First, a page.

Inventory management is fundamentally a balancing act. Organizations are ever balancing achieving profitable service levels against the cost of holding inventory, while facing the headwinds of variable demand. Trying to optimize one traditionally meant negatively impacting another.
That’s been the case for decades, but much has changed. Years ago, supply chain dynamics were far simpler. If you lost your balance and stocked too much or too little inventory, markets were much more forgiving. A fall was rarely fatal.
Today, inventory management is like walking a high-wire tightrope in a hurricane. Supply chain professionals are buffeted by gale-force winds of global complexity, rising customer expectations, vast volumes of fast-changing data and fierce competition from digital native companies. And, now the Coronavirus disease (COVID-19) crisis has only raised the stakes.
Out-of-balance inventory that might have amounted to a minor stumble back in the 20th century could now be catastrophic, if not fatal. And, we’re already seeing the fallout in consumers hoarding in the face of perceived scarcity and companies in financial peril from uncertain projected recovery.
A fundamental problem underscores the inventory dilemma. Supply chain professionals are trying to solve modern inventory challenges with yesteryear’s tools, largely based on analytic models that aren’t well suited to the complex multi-echelon supply chains of today.
An analytic model is basically a mathematical equation that helps managers generate rules based on parameters (demand, lead time, output, various costs, etc.) in efforts to optimize inventory. While useful, analytic models require simplified assumptions that seldom mirror the real world and don’t account for critical complexities.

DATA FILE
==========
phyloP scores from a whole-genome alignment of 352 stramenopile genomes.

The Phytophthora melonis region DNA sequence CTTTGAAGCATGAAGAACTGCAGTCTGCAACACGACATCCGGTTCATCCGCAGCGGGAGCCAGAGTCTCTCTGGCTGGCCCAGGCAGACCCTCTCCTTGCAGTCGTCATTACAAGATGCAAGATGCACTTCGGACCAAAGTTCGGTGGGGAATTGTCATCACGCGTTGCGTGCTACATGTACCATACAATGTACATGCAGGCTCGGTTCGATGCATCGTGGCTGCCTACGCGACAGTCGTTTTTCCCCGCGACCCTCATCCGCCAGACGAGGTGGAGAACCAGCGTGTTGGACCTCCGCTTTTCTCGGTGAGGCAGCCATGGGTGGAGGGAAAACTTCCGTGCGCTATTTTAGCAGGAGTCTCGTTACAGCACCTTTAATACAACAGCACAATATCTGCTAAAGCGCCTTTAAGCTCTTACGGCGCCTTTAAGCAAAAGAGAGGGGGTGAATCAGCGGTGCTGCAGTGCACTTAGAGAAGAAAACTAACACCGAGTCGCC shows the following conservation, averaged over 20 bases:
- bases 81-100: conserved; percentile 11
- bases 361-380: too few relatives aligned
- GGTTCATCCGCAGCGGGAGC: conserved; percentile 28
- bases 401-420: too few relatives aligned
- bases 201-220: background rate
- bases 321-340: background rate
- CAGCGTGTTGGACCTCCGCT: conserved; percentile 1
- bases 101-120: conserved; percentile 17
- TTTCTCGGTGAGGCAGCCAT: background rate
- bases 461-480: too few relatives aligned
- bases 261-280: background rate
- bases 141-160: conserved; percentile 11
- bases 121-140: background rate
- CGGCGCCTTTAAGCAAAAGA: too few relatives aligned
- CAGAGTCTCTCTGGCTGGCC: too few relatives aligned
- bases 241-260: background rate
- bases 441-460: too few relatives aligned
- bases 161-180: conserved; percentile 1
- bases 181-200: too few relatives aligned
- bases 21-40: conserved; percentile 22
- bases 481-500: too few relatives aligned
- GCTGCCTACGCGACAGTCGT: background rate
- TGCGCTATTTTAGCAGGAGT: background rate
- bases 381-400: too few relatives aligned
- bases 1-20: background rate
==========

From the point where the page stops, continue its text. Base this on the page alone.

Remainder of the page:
Analytic models are mostly on historical data and are geared to solve known problems – not adapt to unknown problems and inevitable disruptions as they occur. The result can be inaccurate models that introduce additional problems and require workarounds.
While analytic models are most prevalent, simulation and heuristic-intuitive models offer alternatives that are more flexible and better suited to fast-moving multi-echelon supply chains.
Tools based on simulation models give managers the ability to input a range of potential constraints (as well as historical data) to forecast options for inventory management. The heuristic technique is similar, relying on human experience and insight to devise models. Human judgment is emphasized over the mathematical approach of analytic models, but of course human judgment is not flawless.
Breaking the bonds limiting inventory modeling
Despite their utility, models based on analytics, simulations and heuristics have suffered from limitations that weaken their effectiveness.
Unlocking data. The data available to inventory management tools has been typically incomplete, outdated and of questionable quality. Supply chain teams were not set up to pull information from the dozens or hundreds of software applications that run a global supply chain — systems for enterprise resource planning (ERP), procurement, production, warehouse management, materials requirement planning (MRP), logistics and more.
But, a recent revolution from cognitive automation has pushed intelligence into the data layer to self-discover and ingest needed data. Supply chain teams and their IT counterparts are relieved of the burden of months-long data integration projects. And, this intelligence translates into pre-aggregated and cleansed data that becomes available to a new cognitive processing layer.